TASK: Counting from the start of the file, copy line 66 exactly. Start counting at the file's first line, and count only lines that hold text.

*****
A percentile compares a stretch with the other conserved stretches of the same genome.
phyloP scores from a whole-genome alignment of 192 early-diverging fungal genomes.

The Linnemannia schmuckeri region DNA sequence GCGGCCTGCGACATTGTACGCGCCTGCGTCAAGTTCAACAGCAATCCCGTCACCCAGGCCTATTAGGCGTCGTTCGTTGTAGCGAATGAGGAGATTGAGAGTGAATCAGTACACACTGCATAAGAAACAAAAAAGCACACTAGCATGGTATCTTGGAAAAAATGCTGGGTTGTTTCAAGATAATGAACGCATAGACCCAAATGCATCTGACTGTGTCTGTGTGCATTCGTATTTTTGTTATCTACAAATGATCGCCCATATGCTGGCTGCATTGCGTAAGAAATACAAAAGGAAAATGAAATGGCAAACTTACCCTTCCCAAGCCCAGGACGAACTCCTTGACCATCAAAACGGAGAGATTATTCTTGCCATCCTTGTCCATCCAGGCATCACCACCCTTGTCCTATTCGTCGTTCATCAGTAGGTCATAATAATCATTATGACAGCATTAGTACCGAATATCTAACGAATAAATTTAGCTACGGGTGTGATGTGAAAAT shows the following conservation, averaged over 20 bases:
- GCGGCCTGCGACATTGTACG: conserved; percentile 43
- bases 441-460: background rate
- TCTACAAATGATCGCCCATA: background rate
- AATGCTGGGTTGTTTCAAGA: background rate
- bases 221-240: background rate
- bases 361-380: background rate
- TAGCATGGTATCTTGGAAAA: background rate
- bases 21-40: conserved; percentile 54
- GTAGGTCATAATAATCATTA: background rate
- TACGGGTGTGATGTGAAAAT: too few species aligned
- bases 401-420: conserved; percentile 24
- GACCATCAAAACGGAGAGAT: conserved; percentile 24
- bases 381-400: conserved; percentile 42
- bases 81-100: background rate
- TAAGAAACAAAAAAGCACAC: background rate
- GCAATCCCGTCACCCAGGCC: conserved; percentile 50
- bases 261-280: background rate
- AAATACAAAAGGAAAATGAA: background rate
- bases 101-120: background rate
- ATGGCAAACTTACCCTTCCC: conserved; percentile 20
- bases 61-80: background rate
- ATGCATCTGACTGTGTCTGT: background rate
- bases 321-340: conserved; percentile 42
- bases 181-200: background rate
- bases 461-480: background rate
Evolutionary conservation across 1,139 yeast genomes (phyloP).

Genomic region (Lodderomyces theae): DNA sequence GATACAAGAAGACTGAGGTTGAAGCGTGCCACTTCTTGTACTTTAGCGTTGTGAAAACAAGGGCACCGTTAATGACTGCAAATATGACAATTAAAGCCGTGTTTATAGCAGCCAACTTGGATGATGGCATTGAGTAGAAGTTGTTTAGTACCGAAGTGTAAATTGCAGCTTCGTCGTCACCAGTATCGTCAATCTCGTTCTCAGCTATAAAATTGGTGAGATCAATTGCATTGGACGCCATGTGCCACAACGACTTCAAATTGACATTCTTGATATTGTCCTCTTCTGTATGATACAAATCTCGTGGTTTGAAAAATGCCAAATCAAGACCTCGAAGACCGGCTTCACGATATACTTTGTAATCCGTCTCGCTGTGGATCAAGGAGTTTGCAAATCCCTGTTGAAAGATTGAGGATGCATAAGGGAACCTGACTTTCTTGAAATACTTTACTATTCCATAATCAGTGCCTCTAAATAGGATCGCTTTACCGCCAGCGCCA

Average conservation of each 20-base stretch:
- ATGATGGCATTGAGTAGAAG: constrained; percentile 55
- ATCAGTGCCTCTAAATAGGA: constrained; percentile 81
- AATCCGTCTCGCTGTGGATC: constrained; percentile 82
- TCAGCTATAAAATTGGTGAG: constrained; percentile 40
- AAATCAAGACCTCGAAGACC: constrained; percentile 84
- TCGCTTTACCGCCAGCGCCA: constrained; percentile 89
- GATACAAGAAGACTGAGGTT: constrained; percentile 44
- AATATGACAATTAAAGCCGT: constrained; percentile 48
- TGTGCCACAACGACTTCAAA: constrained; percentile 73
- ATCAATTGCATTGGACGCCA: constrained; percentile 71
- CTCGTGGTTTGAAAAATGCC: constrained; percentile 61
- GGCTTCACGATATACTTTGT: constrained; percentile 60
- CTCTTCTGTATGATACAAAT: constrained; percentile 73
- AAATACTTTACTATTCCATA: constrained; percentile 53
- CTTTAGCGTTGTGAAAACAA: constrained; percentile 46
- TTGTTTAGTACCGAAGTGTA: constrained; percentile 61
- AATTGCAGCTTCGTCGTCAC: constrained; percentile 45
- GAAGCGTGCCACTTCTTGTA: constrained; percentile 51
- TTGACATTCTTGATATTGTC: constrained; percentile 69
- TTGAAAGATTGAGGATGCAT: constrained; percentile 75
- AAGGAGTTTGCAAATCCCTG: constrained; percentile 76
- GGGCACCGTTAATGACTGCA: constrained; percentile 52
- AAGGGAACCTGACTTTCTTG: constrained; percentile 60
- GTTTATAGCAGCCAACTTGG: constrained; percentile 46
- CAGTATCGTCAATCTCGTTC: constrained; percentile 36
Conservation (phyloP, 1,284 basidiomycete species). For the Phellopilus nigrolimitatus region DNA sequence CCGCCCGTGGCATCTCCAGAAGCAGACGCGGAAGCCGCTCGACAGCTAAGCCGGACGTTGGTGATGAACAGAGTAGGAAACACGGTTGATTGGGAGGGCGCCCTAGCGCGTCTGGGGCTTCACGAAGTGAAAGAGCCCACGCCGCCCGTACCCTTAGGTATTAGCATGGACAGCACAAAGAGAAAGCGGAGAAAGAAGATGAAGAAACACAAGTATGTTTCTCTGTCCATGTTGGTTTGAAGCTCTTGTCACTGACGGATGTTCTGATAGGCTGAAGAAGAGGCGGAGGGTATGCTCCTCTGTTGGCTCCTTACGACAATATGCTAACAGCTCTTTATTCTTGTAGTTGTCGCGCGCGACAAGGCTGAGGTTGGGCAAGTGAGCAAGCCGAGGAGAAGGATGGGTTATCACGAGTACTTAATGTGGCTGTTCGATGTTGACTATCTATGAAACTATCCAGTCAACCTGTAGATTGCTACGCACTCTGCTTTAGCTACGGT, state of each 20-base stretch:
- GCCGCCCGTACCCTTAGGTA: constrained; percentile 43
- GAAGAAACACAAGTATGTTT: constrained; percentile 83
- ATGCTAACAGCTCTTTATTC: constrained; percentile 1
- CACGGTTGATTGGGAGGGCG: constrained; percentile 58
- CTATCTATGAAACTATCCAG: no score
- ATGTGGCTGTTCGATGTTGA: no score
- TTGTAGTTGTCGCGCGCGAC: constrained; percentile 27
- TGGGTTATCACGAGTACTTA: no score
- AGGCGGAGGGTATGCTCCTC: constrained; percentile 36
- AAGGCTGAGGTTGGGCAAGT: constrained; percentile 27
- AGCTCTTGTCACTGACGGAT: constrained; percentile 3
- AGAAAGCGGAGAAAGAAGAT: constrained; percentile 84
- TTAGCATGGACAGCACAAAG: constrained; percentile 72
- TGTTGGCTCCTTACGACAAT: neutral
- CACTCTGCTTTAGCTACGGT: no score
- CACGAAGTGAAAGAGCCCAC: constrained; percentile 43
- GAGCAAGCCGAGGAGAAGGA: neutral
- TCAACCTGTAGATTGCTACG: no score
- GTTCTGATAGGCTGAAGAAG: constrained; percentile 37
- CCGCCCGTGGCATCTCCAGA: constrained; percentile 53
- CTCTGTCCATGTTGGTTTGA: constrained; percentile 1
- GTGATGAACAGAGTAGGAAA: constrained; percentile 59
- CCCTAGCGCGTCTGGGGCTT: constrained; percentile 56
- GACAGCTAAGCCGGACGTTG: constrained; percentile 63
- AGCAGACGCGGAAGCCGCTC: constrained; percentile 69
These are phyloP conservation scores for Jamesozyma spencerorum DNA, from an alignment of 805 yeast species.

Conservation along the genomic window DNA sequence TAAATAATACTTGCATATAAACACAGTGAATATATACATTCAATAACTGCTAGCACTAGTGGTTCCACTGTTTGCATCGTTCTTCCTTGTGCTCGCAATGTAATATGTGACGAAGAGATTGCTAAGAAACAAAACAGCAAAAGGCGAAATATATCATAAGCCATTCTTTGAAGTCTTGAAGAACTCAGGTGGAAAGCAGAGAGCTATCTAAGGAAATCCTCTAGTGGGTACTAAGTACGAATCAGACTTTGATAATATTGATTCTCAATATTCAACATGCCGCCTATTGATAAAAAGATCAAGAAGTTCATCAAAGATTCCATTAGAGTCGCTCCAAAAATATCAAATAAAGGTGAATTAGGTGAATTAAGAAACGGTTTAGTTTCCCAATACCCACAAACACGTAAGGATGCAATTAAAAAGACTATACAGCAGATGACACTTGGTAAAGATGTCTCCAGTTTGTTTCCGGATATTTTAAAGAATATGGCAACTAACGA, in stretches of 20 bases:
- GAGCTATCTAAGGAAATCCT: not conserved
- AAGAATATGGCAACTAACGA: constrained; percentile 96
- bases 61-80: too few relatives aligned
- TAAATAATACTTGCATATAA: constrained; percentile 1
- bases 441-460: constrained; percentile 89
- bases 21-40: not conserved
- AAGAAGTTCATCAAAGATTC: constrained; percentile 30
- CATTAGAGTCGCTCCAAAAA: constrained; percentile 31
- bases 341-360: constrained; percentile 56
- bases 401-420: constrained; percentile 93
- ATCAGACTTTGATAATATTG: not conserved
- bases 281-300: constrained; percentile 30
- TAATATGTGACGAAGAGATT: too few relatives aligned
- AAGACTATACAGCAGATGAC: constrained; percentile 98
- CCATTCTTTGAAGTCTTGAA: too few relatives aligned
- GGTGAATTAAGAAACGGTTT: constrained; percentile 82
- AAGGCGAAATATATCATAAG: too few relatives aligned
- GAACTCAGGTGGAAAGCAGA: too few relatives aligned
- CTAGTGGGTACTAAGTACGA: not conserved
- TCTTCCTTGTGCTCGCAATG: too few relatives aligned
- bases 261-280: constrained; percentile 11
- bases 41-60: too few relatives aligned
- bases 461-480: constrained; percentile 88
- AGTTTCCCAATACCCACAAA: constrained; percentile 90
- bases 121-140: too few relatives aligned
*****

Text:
- AGGCGGAGGGTATGCTCCTC: constrained; percentile 36